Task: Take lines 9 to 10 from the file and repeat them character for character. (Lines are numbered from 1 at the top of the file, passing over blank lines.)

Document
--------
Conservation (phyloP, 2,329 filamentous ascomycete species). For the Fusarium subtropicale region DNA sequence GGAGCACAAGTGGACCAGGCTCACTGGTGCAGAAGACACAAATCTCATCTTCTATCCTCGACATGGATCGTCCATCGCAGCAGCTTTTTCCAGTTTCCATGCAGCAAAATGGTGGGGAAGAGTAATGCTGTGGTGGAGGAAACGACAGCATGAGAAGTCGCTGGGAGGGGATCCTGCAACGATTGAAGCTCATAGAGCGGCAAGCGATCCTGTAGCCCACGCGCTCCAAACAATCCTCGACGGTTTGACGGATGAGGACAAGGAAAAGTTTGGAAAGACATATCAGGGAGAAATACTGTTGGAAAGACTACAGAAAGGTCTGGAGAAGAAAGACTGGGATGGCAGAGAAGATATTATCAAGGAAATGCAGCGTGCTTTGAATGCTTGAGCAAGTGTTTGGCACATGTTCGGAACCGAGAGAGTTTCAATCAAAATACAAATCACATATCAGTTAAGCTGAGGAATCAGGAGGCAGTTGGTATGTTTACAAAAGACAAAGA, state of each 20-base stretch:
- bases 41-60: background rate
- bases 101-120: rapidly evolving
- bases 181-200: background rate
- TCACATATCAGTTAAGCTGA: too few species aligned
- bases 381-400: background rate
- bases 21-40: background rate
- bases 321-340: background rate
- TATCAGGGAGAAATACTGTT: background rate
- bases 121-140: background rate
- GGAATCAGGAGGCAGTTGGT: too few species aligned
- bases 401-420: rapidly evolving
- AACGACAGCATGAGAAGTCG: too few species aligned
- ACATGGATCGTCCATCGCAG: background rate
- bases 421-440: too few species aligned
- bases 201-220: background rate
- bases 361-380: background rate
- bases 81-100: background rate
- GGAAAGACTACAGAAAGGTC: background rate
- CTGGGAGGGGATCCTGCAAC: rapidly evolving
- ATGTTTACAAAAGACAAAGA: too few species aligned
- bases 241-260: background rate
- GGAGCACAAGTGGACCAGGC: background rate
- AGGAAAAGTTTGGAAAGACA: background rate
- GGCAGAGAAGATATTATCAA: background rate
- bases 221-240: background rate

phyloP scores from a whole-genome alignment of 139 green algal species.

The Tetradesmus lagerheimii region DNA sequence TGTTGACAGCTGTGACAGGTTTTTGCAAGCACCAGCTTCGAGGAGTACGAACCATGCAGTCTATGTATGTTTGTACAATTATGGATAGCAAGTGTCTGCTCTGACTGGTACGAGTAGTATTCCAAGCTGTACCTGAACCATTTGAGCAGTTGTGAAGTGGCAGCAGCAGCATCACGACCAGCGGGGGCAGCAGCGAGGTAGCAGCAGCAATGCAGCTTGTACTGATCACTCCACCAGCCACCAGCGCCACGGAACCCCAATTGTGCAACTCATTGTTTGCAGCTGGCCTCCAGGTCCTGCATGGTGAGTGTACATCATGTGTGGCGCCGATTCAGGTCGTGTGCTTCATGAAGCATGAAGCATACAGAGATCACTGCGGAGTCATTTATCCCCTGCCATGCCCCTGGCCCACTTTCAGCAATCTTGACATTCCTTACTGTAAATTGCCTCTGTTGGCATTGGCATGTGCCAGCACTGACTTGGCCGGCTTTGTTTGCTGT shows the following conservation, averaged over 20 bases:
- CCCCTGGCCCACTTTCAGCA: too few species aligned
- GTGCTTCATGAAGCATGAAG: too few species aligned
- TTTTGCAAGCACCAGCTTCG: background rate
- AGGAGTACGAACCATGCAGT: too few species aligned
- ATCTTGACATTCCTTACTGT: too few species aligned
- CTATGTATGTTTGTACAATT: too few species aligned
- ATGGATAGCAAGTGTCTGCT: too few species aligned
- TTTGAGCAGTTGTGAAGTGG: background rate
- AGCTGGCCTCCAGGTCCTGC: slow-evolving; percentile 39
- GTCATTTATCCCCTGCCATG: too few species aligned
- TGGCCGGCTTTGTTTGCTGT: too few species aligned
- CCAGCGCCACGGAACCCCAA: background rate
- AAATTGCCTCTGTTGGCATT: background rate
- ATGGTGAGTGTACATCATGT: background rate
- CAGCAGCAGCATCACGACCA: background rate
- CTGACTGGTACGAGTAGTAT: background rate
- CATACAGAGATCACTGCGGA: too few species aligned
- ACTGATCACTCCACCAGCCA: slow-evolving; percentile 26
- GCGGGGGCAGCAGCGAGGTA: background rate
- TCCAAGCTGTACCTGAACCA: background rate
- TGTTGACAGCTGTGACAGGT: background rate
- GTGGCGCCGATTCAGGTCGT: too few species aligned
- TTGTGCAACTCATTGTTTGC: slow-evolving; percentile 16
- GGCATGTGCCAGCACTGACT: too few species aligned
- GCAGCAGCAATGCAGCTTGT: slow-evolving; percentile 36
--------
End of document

- TATCAGGGAGAAATACTGTT: background rate
- bases 121-140: background rate